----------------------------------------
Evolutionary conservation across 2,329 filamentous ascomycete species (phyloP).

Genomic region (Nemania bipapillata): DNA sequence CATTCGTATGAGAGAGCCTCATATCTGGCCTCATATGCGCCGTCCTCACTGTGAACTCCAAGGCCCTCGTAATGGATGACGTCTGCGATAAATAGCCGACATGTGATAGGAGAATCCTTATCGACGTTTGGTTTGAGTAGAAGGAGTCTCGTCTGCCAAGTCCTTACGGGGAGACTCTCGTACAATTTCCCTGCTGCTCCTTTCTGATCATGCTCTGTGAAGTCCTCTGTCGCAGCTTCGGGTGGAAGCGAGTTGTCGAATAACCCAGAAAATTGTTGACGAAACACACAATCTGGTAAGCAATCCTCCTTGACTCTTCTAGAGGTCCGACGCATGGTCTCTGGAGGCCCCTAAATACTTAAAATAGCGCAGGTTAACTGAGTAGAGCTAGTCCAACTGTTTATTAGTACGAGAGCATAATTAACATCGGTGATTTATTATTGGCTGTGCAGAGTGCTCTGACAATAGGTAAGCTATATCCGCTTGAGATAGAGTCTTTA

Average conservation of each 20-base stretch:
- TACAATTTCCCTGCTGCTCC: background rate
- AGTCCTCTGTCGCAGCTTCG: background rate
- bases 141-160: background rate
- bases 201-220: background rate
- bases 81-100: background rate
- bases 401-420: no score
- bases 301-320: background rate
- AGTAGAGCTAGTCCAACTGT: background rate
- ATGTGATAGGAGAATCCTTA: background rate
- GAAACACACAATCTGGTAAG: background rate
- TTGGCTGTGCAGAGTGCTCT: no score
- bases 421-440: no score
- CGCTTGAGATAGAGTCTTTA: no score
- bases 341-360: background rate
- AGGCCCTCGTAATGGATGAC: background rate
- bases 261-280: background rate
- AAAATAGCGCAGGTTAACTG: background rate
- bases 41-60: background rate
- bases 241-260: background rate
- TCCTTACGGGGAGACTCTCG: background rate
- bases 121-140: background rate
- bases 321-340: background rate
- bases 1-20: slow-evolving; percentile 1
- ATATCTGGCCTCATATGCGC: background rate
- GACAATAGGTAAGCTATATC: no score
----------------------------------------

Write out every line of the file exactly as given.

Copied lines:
Evolutionary conservation across 2,329 filamentous ascomycete species (phyloP).

Genomic region (Nemania bipapillata): DNA sequence CATTCGTATGAGAGAGCCTCATATCTGGCCTCATATGCGCCGTCCTCACTGTGAACTCCAAGGCCCTCGTAATGGATGACGTCTGCGATAAATAGCCGACATGTGATAGGAGAATCCTTATCGACGTTTGGTTTGAGTAGAAGGAGTCTCGTCTGCCAAGTCCTTACGGGGAGACTCTCGTACAATTTCCCTGCTGCTCCTTTCTGATCATGCTCTGTGAAGTCCTCTGTCGCAGCTTCGGGTGGAAGCGAGTTGTCGAATAACCCAGAAAATTGTTGACGAAACACACAATCTGGTAAGCAATCCTCCTTGACTCTTCTAGAGGTCCGACGCATGGTCTCTGGAGGCCCCTAAATACTTAAAATAGCGCAGGTTAACTGAGTAGAGCTAGTCCAACTGTTTATTAGTACGAGAGCATAATTAACATCGGTGATTTATTATTGGCTGTGCAGAGTGCTCTGACAATAGGTAAGCTATATCCGCTTGAGATAGAGTCTTTA

Average conservation of each 20-base stretch:
- TACAATTTCCCTGCTGCTCC: background rate
- AGTCCTCTGTCGCAGCTTCG: background rate
- bases 141-160: background rate
- bases 201-220: background rate
- bases 81-100: background rate
- bases 401-420: no score
- bases 301-320: background rate
- AGTAGAGCTAGTCCAACTGT: background rate
- ATGTGATAGGAGAATCCTTA: background rate
- GAAACACACAATCTGGTAAG: background rate
- TTGGCTGTGCAGAGTGCTCT: no score
- bases 421-440: no score
- CGCTTGAGATAGAGTCTTTA: no score
- bases 341-360: background rate
- AGGCCCTCGTAATGGATGAC: background rate
- bases 261-280: background rate
- AAAATAGCGCAGGTTAACTG: background rate
- bases 41-60: background rate
- bases 241-260: background rate
- TCCTTACGGGGAGACTCTCG: background rate
- bases 121-140: background rate
- bases 321-340: background rate
- bases 1-20: slow-evolving; percentile 1
- ATATCTGGCCTCATATGCGC: background rate
- GACAATAGGTAAGCTATATC: no score